In the present study, brain activations were measured using positron emission tomography (PET) over the course of practice. Fourteen right-handed participants were scanned during six 1-min periods of practice tracing a cutout maze design with their eyes closed. Practice-related decreases were found in the right premotor and posterior parietal cortex and left cerebellum, increases in the supplementary motor area (SMA) and primary motor cortex. The decrease in right premotor activity and the increase in SMA was significantly correlated with a decrease in the number of stops, implying involvement in learning and storing the movement sequence. The significant correlation between decreases in errors and left cerebellar and right posterior parietal activity suggests a role in accuracy. Involvement of the primary motor cortex in motor execution is suggested by the correlation of increased activation and movement speed. These results suggest that different neural structures (involving a premotor-parietal-cerebellar circuit) play a role in a sequential maze learning task.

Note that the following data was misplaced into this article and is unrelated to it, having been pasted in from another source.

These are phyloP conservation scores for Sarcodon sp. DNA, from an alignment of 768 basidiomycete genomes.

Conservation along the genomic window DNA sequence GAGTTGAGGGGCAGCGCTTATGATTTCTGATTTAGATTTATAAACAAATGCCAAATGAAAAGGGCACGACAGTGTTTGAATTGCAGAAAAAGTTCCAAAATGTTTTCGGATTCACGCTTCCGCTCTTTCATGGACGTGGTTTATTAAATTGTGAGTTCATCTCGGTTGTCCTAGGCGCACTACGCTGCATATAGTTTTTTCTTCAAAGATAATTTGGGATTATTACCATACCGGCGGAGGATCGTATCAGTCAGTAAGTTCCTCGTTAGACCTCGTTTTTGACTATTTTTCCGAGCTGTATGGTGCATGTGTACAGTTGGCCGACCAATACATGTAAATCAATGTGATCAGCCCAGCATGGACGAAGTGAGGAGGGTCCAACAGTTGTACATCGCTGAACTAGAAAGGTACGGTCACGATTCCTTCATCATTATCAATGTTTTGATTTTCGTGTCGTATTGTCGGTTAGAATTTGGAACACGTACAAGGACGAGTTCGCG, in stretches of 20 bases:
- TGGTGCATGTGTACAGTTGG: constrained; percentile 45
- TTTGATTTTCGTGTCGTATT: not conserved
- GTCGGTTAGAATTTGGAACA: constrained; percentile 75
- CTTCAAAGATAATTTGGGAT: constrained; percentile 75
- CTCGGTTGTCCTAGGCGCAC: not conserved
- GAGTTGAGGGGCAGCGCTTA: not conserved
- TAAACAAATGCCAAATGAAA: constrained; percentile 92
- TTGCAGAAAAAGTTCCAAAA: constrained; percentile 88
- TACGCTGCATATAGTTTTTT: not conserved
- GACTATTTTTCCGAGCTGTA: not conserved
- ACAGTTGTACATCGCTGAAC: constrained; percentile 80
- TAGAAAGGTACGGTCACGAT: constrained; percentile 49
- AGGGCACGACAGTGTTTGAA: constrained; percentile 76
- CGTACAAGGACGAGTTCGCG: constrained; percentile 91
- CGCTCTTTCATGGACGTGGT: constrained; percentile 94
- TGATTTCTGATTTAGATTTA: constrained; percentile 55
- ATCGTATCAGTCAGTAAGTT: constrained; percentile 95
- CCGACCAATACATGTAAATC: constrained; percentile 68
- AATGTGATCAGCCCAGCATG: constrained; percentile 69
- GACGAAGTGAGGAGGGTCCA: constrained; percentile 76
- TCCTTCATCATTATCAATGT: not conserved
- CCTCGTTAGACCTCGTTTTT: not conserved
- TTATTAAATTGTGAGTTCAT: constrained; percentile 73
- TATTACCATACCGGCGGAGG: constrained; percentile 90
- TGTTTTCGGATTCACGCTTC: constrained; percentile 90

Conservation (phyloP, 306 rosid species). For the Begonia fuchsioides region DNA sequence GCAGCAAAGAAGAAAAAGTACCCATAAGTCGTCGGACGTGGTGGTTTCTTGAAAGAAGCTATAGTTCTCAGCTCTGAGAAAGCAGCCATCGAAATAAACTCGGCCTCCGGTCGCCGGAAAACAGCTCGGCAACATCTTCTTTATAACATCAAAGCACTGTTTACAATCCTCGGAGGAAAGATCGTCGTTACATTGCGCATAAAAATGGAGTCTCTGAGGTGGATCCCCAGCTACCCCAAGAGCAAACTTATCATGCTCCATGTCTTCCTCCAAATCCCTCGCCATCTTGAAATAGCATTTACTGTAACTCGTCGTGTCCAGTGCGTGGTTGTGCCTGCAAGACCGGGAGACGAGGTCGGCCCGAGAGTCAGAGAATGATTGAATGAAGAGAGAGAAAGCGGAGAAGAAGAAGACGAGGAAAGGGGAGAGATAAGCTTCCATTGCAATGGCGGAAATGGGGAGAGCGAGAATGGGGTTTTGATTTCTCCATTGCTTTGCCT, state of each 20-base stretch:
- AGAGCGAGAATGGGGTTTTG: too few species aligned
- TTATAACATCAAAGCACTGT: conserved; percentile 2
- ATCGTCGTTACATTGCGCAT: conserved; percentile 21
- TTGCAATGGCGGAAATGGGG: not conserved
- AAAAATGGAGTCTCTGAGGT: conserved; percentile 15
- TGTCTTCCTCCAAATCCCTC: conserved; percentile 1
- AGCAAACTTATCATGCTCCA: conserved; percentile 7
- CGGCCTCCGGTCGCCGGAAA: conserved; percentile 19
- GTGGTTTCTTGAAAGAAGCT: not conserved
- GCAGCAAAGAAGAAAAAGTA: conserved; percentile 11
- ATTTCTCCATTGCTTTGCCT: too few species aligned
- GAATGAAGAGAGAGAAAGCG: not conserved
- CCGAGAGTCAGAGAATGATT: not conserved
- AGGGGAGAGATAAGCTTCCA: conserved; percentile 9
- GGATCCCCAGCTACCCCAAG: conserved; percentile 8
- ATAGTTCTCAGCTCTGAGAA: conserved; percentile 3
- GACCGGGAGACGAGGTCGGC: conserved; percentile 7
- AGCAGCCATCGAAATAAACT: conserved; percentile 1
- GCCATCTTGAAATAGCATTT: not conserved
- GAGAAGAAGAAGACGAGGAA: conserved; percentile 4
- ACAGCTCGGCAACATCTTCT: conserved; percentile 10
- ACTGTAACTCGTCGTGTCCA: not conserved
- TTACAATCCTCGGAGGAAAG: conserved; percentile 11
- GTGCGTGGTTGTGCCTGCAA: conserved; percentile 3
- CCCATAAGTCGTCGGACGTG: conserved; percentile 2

Van Mier is with the University of Maastricht, Faculty of Psychology, Neurocognition, Maastricht, The Netherlands. Perlmutter and Petersen are with the Washington University School of Medicine, Dept of Neurology, Radiology, and Anatomy and Neurobiology, St. Louis, MO.